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U.S. Women’s Hockey Team Takes New Approach For The 2022 World Championship

by Nicole Haase

(L-R) Hannah Brandt and Hilary Knight react to scoring a goal in the second period during the women's gold-medal match against Team Canada at the Olympic Winter Games Beijing 2022 on Feb. 17, 2022 in Beijing.


A new coaching staff for the U.S. women’s hockey team has the group playing with a new mentality and a new style at the 2022 IIHF Women’s World Championship currently taking place in Frederikshavn and Herning, Denmark. The Americans hope these changes will also bring a change of fortune.
The past 365 days did not go as the U.S. would have liked. 
This time last year, the Americans fell short of the world championships title for the first time since 2012 when they dropped a 3-2 game in overtime to rival Canada. Prior to 2021, the U.S. had won eight of the previous nine world championship titles, including five straight dating back to 2013.
A few months after those world championships, the U.S. made a run back to the Olympic gold-medal game in Beijing in February. However, this time they fell 3-2 to Canada in regulation.
The Americans are looking to start a new streak, and goaltender Maddie Rooney says the changes have helped them have a short memory.
“It feels like a fresh start,” said Rooney, who starred in Team USA’s 2018 run to the Olympic gold medal. “A breath of fresh air after an unfortunate outcome in February. We’re turning the page from that and hitting the ground running with the new coaching staff. This tournament is definitely the next chapter and the next challenge we’re facing.”
The U.S. and Canada will meet on Tuesday at 2 pm ET in the final opening-round game for both teams in Group A.
Both teams are 3-0 going into the game following Team USA’s 9-0 win over Switzerland on Monday. In this tournament format, each team in Group A automatically advances to the quarterfinals.
The Americans will face a short turnaround for the grudge match, however, having just about 24 hours between playing Switzerland and Canada, while Canada will have two days rest between its 9-0 defeat of Japan on Sunday and puck drop on Tuesday.
Though the U.S. team features some familiar names — three-time Olympian Amanda Kessel is among the tournament’s leading scorers, with three goals and three assists through two games — the overall makeup of the U.S. team has changed in recent months.

Kendall Coyne Schofield walks onto the ice during the women's semifinal against Team Finland at the Olympic Winter Games Beijing 2022 on Feb. 14, 2022 in Beijing.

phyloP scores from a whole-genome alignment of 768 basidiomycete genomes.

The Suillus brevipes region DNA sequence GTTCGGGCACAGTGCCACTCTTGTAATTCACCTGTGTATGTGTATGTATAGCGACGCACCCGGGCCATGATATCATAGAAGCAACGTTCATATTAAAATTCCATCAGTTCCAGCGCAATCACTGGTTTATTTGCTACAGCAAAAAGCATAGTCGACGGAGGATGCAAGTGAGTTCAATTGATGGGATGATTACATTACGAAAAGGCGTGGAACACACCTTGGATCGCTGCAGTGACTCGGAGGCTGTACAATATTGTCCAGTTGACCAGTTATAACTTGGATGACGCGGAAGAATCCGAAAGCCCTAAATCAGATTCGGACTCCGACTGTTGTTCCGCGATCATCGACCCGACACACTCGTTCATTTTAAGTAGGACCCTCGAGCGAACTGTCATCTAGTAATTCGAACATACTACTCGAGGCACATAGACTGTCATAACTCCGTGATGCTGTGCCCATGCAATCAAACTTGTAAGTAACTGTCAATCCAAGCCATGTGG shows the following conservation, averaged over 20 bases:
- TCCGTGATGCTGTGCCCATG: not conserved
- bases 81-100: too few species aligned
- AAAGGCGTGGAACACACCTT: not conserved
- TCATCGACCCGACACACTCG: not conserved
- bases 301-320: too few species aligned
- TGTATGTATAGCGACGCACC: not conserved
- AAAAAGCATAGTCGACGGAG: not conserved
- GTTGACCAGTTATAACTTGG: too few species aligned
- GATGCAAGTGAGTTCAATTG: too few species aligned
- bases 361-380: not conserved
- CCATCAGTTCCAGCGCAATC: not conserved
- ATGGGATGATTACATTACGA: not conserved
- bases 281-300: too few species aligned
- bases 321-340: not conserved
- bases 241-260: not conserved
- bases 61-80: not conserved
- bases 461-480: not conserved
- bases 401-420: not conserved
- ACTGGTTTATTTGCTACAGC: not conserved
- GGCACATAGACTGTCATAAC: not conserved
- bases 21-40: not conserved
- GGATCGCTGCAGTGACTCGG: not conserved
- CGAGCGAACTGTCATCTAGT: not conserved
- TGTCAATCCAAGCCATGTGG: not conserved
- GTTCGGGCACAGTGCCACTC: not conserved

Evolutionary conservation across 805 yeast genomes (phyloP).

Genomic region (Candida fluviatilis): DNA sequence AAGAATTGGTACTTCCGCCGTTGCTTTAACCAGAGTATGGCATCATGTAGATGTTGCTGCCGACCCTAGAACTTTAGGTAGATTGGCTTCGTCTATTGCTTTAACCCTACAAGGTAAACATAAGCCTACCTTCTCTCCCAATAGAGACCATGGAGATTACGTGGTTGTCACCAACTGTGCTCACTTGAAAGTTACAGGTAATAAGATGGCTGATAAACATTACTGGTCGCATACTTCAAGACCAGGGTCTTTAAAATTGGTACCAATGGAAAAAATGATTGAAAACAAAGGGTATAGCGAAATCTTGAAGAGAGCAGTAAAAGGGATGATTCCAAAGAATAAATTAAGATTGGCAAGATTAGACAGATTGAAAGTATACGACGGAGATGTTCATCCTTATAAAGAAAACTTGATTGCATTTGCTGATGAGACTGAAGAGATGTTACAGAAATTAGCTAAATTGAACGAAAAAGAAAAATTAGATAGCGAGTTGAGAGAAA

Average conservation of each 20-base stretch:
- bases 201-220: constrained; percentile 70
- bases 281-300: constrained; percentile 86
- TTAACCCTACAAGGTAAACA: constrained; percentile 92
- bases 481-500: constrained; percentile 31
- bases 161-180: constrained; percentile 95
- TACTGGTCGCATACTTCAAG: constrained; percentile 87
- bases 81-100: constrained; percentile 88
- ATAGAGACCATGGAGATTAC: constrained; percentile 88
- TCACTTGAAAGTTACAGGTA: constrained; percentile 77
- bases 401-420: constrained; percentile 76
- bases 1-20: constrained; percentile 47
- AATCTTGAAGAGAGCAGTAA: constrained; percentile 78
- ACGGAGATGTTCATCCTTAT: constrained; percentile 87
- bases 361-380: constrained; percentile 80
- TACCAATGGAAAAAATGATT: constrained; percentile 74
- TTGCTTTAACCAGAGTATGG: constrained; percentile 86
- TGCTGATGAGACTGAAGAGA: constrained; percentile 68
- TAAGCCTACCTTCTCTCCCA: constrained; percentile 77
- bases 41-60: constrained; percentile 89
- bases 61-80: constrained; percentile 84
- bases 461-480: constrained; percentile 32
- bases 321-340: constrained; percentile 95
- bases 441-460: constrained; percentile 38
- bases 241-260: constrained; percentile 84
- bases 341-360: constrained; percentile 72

The U.S. is without longtime forward Brianna Decker, one of its top offensive players, since she broke her leg during the Olympic Winter Games Beijing 2022. Number one goalie Alex Cavallini is on maternity leave. Under new head coach John Wroblewski, the offense has been less focused on veterans Hilary Knight and Kendall Coyne Schofield, too. 
Meanwhile, there are eight players on the roster who are still playing in college. Of those players, Taylor Heise of the University of Minnesota has stood out the most, as her two goals and six assists (eight points) have been the combined most in the tournament following Monday’s game.
Overall, the U.S. is playing a quicker, more aggressive game from start to finish. There is a focus on winning battles along the boards, shooting the puck and playing with high energy. Time on ice is being evenly distributed across the roster. 
After Saturday’s 6-1 win over Finland, Wroblewski talked about player roles and finding production across the line sheet. 
“Having superstars is huge,” he said. “Without them you’d have a very difficult time advancing and winning games. But having superstars doesn’t help unless you have momentum players, as well. You've got to have people doing different jobs.
“My experience in international hockey is that you’re hopefully going to have a different hero every night. Every night there could be someone who surprises you with that extra performance. We’re going to utilize the bench in every way we can and hopefully we’ll continue to get those outstanding performances.”
The players seem to be responding. Both Rooney and alternate captain Lee Stecklein called it predictability of play for one another. It makes things easier to read in front of the net for the goalies and establishes trust in what each player is going to do on the ice, they said. 
Most importantly, the U.S. has shown improvement each step of the way, from pre-tournament camp to practices and games. Wroblewski spoke about a long-term approach. While he’s happy with the team’s first two victories, the objective is not simply to go out and win games. There is a long-term approach that involves progress, not just in this tournament, but beyond. His players understand that. 
“We’re finding ways to fine-tune our team play and really analyzing (ourselves) every opportunity we get, because we're not perfect. But we're going to keep growing every game,” Rooney said. “Our end goal is to be on the podium at the end of the final game. We're just chipping away, working towards that every day and every chance that we get.”

Nicole Haase is a freelancer for on behalf of Red Line Editorial, Inc.